Every state may be slightly different, but as bankruptcy is ruled upon by the Massachusetts court, it will create a public record. This record will be available to anyone in the court at the time of the ruling or anyone that has access to bankruptcy rulings and information.
The big difference in Massachusetts is that anyone who usually does not have access to this information has to have a PACER account to look it up. A PACER account must be paid for, and most laypeople don’t want to pay for this service.
Bankruptcy and debt relief attorneys, firms, etc. use this service all the time to keep up with their cases and get other information they may need. You may be concerned that your friends, employer, landlord, or others may get this information, but the truth is that rarely do they want to pay for a PACER service. The only other way to obtain the information is to go to the courthouse to check the records, which is probably an even rarer occurrence.
If the source looking for the information can pull a credit report, the bankruptcy filing will likely appear on it. If you file a Chapter 7 bankruptcy, it will stay on your credit report for ten years, and a Chapter 13 filing will appear on your credit for seven years.
The good news is that nothing lasts forever, and over time the impact of filing bankruptcy on your credit will diminish. First of all, a new creditor will know that your credit history and financial issues have been put back in line, so you now have a chance to start over. It may take a while for this to happen, but it will occur. As you get more new accounts and keep them current, your credit will improve. It can also be used as a learning experience, and lenders may feel you can handle credit responsibly.
Today especially, your inability to pay may have been caused by events you could not control. You may have suffered illness, job loss, etc., that caused the issue and eventually, hopefully, that issue is resolved. Some lenders may even take these events into account and see you as a good risk to start building your credit again. Overall, your past and future creditors will usually be the only people aware of your bankruptcy filing.
Bankruptcy is a serious legal action, and your bankruptcy attorney will be invaluable in making sure that you are approaching it in the best way possible. Your Massachusetts attorney will be dedicated to getting your life and finances back on track.
Will Bankruptcies Appear in Background Checks?
Bankruptcies do not normally appear in results of criminal background checks, and under the Fair Credit Reporting Act (FCRA), bankruptcy filings cannot be reported in pre-employment screenings once they are ten years old. This rule may vary slightly from state to state, so it is always best to ask your bankruptcy attorney specific questions.
The bankruptcy laws in Massachusetts are numerous and complex. Your case may seem like a simple one, but it is always unique. Bankruptcy attorneys helping clients obtain financial freedom, are the only ones, besides yourself, that know all the facts about the intricacies of your finances. They alone, in discussion with you and your family, will guide you to the best outcome possible.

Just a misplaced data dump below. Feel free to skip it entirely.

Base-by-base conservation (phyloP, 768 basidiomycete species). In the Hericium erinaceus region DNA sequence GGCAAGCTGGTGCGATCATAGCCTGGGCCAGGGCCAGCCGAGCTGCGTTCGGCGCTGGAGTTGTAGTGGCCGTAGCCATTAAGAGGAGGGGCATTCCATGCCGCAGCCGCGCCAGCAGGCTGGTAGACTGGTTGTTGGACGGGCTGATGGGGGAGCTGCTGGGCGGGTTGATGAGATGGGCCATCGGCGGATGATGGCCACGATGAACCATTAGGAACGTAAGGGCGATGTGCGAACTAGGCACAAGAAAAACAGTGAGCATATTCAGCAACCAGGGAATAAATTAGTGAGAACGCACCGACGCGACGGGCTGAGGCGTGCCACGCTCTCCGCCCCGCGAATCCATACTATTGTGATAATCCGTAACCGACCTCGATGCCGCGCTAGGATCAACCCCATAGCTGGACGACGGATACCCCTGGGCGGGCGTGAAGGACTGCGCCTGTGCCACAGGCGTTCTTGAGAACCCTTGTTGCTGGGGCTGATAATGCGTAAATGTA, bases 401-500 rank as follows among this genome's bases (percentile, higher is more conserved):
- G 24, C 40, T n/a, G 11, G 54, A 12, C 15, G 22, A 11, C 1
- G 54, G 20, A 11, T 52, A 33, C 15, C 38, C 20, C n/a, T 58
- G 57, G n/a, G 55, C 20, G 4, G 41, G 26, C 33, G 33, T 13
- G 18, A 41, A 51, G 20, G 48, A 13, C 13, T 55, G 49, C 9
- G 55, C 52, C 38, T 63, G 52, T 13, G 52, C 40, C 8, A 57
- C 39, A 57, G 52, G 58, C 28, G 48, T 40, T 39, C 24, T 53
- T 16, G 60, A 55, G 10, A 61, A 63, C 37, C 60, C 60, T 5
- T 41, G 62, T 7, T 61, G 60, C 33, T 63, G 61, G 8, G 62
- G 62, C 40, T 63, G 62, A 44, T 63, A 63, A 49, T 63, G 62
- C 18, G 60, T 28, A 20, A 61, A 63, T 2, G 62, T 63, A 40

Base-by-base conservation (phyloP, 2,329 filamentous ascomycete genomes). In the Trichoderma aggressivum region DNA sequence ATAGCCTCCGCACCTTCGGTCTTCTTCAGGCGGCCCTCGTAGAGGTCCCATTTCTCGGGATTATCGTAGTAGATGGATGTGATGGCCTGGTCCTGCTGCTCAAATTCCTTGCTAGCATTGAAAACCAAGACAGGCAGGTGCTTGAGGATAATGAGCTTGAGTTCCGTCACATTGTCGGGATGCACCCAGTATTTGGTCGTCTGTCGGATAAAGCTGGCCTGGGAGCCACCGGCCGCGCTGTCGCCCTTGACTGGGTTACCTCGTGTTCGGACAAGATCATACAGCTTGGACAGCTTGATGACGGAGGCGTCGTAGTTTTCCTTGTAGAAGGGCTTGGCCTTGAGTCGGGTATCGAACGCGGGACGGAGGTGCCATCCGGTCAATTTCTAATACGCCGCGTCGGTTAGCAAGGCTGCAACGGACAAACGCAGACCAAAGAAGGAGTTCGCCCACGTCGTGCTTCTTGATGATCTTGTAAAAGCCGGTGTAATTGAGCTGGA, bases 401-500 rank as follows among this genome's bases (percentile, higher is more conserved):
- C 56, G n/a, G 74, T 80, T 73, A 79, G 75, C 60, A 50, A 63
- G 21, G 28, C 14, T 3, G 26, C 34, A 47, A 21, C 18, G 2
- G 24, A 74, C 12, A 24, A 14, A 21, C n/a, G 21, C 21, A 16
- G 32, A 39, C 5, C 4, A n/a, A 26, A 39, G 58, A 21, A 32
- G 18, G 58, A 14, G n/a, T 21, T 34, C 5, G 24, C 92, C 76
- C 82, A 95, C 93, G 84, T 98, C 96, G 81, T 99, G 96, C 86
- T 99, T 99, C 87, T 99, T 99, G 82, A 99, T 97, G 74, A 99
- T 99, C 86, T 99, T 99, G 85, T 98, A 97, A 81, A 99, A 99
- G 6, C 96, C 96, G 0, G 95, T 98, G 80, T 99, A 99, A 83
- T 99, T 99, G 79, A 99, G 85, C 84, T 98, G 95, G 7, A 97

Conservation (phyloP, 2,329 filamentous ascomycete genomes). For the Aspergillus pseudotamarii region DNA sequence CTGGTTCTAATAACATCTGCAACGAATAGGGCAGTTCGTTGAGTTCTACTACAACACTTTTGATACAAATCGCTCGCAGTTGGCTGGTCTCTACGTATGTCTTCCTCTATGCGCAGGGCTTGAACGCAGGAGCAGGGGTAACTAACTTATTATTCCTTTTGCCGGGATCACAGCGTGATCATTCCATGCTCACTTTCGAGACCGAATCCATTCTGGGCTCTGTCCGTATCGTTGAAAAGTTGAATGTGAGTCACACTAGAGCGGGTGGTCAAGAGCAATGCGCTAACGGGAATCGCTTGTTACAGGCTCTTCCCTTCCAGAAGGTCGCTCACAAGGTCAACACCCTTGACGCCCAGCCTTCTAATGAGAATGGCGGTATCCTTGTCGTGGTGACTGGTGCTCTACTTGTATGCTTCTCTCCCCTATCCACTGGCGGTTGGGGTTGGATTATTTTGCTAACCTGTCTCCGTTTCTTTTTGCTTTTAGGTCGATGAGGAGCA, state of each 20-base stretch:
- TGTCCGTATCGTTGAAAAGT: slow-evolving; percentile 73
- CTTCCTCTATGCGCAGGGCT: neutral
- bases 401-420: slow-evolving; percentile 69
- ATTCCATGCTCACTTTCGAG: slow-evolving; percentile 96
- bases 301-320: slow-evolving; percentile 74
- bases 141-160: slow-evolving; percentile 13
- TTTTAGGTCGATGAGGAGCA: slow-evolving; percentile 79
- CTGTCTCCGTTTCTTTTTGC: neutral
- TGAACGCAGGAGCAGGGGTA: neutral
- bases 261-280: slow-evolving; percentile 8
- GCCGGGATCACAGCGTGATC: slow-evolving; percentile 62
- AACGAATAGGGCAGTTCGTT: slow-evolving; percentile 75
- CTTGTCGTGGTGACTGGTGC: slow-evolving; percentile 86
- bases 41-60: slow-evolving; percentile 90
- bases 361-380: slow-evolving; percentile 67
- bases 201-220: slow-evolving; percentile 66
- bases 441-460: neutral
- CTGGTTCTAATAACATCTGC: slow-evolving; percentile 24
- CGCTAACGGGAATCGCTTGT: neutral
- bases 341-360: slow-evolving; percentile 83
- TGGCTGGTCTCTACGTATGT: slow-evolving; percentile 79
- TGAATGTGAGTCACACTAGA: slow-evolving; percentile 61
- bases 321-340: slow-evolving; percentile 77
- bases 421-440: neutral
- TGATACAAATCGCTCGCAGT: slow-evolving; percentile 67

Overview of a Bankruptcy Filing
The provisions of the Massachusetts bankruptcy code are complicated. They are designed however, to provide a legal means of helping you, your family, or your businesses get their finances back on track. Some families do mismanage their finances, but others (including businesses) have unforeseen circumstances that force them into bankruptcy to organize their debts and start fresh.
In your meetings with your bankruptcy attorneys, you will probably discuss the four basic types of bankruptcy filings:
- Chapter 7 — Liquidation — This type of bankruptcy is designed for individuals and businesses experiencing financial difficulty that cannot nor do not have the ability to pay their existing debts. The purpose of filing a Chapter 7 case is to obtain a discharge of your existing debts. A bankruptcy discharge is a court order releasing you from liability for many types of debts.
- Chapter 11 — Reorganization — This is designed to reorganize a business so that the business can reorganize its debt and continue to operate and survive.
- Chapter 12 — Specifically, for family farmers and fishermen, and used only to permit family farmers to repay their debts over time. If your debts do not exceed certain dollar amounts outlined in the Bankruptcy Code, eligibility can be determined.
- Chapter 13 –Requires repayment of all or part of the debts of an individual with regular income. They are generally used for individuals with regular income who are temporarily unable to pay their debts. Chapter 13 gives them the option to pay their debts in installments over a period of time.
All these types of bankruptcies have different rules, uses, and restrictions. Only after a full review of all your finances will you and your bankruptcy attorney be ready to chart out the best form of bankruptcy for you. Your bankruptcy attorney will create a personalized plan for you.
When you start this process, questions like “who will find out about my bankruptcy?” will become less important. As stated, the benefits of bankruptcy were designed to help you, your family, and businesses survive and thrive under severe financial problems that you possibly couldn’t avoid. Remember, that although your bankruptcy is a public record in Massachusetts, it is not easy to find nor available to most sources.